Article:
AT NUMBER 69A MELROSE STREET, above the funeral parlour now belonging to Dawkins & Booth, two old friends meet-up early evening.
Flo, makes an observation from her favourite vantage spot. Tucked away she is behind heavy-duty lace curtains.
“I see that fiddler’s there again haunting the street corner, every night this week if you please. Can you see him Maud, from your little window? I don’t suppose you can. I haven’t been to your place for a while; your room’s a lot smaller than ours from what I remember, isn’t it?”
Maud continues to stare into space.
“Ohh, that was so bitter, Flo…Fair sour…Are these new?”
Flo looking beyond the curtain, a slight side glace at the remark.
“Mrs Warboys always puts hers on a nice side plate.” Maud’s alerting to the fact she been a guest at her house. She leans forward, curious to check.
“I see you’ve been to that cheap shop. Were they out of date, Flo? Are they okay to eat, don’t want to be up all night, my ulcer gives me gyp you know.”
Flo ignored her. “Opps! I thought he saw me looking at him then.”
“Come away, Flo.”
“I don’t think he saw me, not sure he can behind these nets.”
“He’ll know you’re looking. Come and sit down.”
She doesn’t and stops by the window.
“I say, Maud you should see the way he winks beneath that pulled forward brim.”
“Can’t say I have, Flo.” She eyes up the offering. “My chocolate cake’s melted. Was that from the same place?”
“Yeah, help yourself to more tea. I just want to keep an eye on him. I wonder if he’s got the dog with the hearing aid. Our Bernie says, her George, has got aids in both ears!”
“Is he still there on the corner? Haven’t told you, our Denise said he’d spoken to her. Asked if there’s anything she’d like…”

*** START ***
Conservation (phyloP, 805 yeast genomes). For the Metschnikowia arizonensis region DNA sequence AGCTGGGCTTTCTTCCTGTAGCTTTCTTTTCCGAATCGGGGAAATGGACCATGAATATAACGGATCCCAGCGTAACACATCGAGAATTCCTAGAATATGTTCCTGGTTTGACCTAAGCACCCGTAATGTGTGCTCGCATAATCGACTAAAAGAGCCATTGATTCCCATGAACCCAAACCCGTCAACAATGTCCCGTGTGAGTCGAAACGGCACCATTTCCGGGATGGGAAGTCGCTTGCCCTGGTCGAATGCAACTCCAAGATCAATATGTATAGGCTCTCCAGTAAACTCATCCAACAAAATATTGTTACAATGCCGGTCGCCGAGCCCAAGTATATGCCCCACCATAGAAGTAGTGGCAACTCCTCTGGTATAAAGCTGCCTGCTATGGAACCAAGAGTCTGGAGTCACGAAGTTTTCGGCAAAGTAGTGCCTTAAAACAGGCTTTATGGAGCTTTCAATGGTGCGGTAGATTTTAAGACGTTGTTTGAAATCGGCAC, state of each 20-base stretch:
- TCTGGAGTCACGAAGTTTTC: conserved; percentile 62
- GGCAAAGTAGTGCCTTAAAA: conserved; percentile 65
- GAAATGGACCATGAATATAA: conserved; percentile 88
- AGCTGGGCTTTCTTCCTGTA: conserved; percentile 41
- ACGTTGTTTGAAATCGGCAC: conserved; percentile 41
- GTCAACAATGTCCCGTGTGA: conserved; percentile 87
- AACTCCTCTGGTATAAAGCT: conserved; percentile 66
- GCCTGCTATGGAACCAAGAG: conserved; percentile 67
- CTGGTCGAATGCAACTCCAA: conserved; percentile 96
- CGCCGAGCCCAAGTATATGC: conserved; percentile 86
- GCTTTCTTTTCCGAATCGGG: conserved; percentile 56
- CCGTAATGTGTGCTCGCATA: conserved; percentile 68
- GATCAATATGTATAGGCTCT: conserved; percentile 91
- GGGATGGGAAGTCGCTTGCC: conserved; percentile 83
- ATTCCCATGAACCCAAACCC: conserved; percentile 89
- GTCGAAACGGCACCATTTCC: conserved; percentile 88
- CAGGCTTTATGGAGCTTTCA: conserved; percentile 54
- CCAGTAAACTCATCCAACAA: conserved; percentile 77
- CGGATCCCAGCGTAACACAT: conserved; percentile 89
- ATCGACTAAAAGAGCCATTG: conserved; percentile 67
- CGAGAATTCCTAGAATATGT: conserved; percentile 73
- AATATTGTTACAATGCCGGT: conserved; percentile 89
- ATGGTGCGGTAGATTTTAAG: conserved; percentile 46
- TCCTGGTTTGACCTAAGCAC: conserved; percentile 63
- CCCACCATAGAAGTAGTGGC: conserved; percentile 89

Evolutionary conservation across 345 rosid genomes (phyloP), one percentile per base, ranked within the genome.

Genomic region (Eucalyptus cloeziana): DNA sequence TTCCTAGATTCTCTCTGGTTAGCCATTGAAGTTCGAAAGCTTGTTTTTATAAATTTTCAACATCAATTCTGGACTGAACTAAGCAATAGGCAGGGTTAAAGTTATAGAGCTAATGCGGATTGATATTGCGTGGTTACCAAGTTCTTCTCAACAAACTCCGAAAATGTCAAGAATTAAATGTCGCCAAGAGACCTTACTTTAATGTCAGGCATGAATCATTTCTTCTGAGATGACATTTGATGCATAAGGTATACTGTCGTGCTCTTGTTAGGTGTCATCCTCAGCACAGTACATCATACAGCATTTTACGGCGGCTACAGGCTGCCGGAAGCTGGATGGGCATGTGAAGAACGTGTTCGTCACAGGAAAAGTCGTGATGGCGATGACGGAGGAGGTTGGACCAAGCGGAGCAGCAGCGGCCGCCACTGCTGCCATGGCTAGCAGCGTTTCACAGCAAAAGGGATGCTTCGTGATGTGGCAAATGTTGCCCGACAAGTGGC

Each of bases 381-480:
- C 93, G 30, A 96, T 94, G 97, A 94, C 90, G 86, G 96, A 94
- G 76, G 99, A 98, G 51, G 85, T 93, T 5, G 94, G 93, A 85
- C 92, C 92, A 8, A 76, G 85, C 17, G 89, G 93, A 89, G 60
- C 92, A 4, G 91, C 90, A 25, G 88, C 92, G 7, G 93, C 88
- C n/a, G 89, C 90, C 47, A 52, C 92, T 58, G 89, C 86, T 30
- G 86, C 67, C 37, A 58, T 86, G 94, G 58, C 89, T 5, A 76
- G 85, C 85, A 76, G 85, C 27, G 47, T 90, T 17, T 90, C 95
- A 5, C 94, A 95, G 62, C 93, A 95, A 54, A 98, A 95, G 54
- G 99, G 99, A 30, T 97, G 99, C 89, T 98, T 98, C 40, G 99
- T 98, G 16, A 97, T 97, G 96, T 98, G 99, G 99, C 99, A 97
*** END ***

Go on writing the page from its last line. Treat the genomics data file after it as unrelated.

“Oh yeah, she said can you play anything by Adele? He said no, carried on playing, I’ll string along with you.”
“You know that was mother’s favourite tune, Maud.”
“How is she Flo, are you regretting it now?”
“Not same person, Maud. Wouldn’t recommend it for your Fred, best letting nature take its course.”
“Sleeping at the moment, downstairs. Took plenty of precautions, as you do. It’s all getting out of hand. Pour us a tea would you.”
“Is it me or can I smell something off?” Maud picking up something vile. “Come away from that window sit down here with me. I feel I’m talking with my back to you.” She thought deeply. “You can’t keep them forever, I mean your Henry’s put up with a lot, you’re very lucky to have him agree for your mother to stop with you as long as she has, what’s he say?”
“Well, Henry’s talked me round to it, said we’ve to put an end to her.” Flo looking anxious.
Maud surprised. “Oh goodness, bad as that.”
Flo wringing her hands. “He’s melting down her old Rosary cross, using that along with a post hammer and stake.”
“My goodness, Flo, you must be beside yourself with worry.”
“Been too much trouble, Maud, having that fiddler on the roof getting in through the skylight biting mother to give life beyond what’s natural.”
story by John Riley
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